Forget about French women—nobody, and we mean nobody, looks after their skin quite like Koreans do. Over the past few years, the K-beauty industry has attracted a lot of attention from the western world. This is for two reasons: One, Korean cosmetics are completely independent of American product trends, and two, their skincare regimes are so intricate, a 10-step routine is standard.
While we want to get serious about anti-ageing and tend to our skin the way Korean women do, K-beauty stores aren’t so easy to navigate. (i.e. What are we supposed to do with snail slime-based products?!) Here, Ruby Wang, founder of Nudie Glow, explains how to tackle anti-ageing the Korean way:
1. You're never too young to start a good skincare regime
"In Korea, skincare is a lifestyle. Lots of Korean women grow up with their mums telling them about the importance of skincare, so they generally build the awareness at an early age and get serious about it in their 20s—if not earlier!"
2. In Korea, the average skincare regime has between 5 and 10 steps
"Koreans are famous for their 10-step routine. However, on a day-to-day basis, most Koreans actually have a pretty simple five to six step routine, consisting of the daily essentials such as double cleansers, toner, essence, moisturiser and sunscreen. Some of the other steps are only used one or two times a week, like exfoliators, sheet masks and sleeping masks.
Nowadays, with the busy lifestyle in mind, more and more companies are developing multi-function products that combine two or three steps in one product! The J One Jelly Pack, Rs, 2,925 at Nudie Glow, is a good example of a moisturiser, makeup primer, hydrating mask, all-in-one type of product."
3. Anti-ageing is about prevention
"For Korean women, it’s all about prevention rather than fixing problems. This is why you can find many anti-ageing ingredients in Korean moisturisers, essence, and even make-up primers. Women generally start to use anti-ageing skincare during their 20s to early 30s."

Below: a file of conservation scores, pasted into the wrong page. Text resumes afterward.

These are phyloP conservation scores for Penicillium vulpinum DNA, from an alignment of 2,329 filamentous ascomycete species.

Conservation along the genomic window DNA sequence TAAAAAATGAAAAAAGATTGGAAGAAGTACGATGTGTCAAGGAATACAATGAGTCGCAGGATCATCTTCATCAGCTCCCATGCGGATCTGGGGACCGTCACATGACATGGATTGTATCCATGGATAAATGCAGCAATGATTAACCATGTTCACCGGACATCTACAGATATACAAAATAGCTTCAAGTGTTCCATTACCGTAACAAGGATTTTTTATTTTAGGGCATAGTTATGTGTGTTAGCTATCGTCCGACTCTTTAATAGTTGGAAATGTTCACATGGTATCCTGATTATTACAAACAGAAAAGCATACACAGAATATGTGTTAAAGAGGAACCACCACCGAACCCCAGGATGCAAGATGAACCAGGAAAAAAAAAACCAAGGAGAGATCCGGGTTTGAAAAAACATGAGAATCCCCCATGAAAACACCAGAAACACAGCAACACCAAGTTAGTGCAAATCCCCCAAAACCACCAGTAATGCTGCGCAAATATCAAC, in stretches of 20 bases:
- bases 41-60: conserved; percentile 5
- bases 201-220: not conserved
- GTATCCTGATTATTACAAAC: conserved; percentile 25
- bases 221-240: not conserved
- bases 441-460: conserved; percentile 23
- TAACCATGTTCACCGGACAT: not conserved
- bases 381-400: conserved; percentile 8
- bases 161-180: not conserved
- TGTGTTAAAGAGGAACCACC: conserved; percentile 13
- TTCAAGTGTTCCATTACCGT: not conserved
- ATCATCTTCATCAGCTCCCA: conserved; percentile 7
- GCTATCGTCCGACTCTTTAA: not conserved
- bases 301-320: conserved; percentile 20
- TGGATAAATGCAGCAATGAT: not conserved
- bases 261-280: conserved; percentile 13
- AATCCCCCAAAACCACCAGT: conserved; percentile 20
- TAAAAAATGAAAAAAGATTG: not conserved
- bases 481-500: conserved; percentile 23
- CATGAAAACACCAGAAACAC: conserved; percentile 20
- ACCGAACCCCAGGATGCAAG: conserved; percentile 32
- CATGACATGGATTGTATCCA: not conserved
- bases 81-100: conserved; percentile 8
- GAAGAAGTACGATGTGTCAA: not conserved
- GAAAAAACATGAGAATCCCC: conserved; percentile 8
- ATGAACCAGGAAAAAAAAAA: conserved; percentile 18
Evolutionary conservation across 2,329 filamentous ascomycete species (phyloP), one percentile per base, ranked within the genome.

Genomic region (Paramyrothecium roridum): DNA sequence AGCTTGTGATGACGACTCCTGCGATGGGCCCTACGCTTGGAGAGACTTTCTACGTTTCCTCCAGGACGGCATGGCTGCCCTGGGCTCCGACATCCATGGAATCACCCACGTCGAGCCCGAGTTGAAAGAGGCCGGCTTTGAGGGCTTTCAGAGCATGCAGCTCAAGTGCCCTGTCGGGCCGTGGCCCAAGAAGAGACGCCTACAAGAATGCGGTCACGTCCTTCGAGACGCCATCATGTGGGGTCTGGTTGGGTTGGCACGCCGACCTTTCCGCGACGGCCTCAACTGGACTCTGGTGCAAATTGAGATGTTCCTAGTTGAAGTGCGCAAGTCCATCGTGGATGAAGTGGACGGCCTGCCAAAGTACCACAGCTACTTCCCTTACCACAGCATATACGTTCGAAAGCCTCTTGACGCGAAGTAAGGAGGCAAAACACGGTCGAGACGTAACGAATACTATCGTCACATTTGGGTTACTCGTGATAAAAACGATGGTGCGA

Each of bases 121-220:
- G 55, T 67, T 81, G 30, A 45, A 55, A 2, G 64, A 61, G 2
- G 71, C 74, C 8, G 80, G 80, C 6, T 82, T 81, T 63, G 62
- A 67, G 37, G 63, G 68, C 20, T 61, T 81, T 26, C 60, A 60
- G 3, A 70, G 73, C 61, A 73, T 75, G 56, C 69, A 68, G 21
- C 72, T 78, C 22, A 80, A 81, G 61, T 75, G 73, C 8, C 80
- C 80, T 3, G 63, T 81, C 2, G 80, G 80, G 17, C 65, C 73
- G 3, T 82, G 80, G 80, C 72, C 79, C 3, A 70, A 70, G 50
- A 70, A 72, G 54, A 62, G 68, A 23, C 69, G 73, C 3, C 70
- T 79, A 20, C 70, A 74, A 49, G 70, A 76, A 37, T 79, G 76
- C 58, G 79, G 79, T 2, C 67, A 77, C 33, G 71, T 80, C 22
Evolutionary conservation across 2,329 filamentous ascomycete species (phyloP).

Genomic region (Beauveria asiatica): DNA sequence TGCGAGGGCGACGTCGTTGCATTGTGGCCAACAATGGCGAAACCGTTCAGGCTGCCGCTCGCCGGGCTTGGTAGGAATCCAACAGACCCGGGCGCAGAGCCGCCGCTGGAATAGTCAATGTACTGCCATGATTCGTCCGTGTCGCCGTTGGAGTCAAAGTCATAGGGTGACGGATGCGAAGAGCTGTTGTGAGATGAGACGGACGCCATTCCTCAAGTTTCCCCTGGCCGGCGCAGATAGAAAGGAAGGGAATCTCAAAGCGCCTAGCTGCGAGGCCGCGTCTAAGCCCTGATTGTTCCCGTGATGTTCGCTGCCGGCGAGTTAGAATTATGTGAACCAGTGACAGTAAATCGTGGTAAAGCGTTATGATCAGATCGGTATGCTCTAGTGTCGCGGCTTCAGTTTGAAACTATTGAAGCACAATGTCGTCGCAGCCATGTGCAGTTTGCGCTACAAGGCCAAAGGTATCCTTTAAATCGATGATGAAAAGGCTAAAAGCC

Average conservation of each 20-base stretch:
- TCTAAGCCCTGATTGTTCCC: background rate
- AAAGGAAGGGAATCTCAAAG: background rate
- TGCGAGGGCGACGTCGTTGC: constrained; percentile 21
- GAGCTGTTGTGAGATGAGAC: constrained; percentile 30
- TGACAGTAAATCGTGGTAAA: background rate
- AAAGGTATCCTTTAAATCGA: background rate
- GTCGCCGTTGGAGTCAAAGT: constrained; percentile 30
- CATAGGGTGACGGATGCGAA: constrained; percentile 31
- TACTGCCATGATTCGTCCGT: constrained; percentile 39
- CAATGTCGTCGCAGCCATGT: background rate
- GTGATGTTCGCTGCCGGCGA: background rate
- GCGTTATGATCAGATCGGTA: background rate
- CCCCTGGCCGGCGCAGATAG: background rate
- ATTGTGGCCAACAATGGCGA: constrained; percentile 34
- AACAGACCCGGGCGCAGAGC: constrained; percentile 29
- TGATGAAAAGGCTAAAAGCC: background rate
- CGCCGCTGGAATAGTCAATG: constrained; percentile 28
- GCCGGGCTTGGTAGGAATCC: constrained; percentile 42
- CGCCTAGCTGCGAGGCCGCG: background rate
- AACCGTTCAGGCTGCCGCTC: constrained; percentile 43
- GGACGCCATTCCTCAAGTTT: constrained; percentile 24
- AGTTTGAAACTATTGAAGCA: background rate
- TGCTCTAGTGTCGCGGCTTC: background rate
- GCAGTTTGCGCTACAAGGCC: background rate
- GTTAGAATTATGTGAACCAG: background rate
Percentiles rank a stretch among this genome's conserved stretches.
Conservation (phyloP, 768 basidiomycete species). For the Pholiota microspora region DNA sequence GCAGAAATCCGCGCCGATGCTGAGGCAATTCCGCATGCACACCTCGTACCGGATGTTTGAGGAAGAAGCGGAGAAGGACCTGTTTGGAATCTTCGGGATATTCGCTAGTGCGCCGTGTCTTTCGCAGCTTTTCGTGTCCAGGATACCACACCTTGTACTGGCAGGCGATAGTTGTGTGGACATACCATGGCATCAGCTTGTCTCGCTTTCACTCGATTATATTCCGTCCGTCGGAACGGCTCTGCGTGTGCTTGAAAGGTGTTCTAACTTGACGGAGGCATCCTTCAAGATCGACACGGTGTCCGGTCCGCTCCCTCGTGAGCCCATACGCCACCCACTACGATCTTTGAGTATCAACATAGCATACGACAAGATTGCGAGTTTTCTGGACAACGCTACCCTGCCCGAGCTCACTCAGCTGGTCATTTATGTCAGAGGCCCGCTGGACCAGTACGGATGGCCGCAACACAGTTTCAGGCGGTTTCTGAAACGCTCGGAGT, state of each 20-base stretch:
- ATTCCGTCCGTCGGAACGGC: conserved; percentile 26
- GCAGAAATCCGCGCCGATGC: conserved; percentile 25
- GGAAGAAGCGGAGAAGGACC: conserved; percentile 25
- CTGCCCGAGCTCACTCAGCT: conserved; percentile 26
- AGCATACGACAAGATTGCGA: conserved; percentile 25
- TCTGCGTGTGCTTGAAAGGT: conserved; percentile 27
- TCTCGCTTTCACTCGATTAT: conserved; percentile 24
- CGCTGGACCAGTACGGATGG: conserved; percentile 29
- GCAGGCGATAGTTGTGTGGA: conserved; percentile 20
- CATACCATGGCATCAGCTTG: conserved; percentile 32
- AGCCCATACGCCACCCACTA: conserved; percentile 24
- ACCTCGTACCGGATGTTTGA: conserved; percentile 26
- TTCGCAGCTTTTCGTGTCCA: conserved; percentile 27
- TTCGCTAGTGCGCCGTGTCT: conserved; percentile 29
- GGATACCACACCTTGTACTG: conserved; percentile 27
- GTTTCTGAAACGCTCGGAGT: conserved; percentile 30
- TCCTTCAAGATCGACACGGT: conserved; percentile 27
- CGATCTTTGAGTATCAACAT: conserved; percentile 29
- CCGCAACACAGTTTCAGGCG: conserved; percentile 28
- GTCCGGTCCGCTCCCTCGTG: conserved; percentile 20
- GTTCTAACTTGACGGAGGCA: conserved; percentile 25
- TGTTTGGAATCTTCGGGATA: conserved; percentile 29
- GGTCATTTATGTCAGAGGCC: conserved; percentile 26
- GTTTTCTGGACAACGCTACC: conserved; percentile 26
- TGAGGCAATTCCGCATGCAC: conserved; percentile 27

4. If you do undergo a cosmetic procedure, it's nothing to be ashamed about
Cosmetic procedures are really common in Korea. Women are very open about this and generally happy to share if they’ve had something done. It is also common for parents to reward their children with cosmetic procedures for graduations and other achievements. Many of my Korean friends even get thrown congratulatory parties for getting plastic surgery.
Botox, fillers and the like are common, especially for special occasions like weddings, where they need to look beautiful. Botox is not just for the women, lots of Korean men get them too.
5. Korean customers aren't brand loyal
"There are thousands of Korean skincare brands—some people prefer the big established brands like Innisfree, Laneige and Etude House (called road-shop brands in Korea.) Some prefer the smaller, up-and-coming brands like COSRX and Neogen, which are getting really popular. But in general, people don’t just go by ‘brands’, they go by ‘products.’ They will have their favourite items from multiple brands. The COSRX Pimple Pads are currently the best-selling product in South Korea, according to Korean drugstore chain Olive Young—they sold 400,000 units in the last two months.”
From: ELLE AUSTRALIA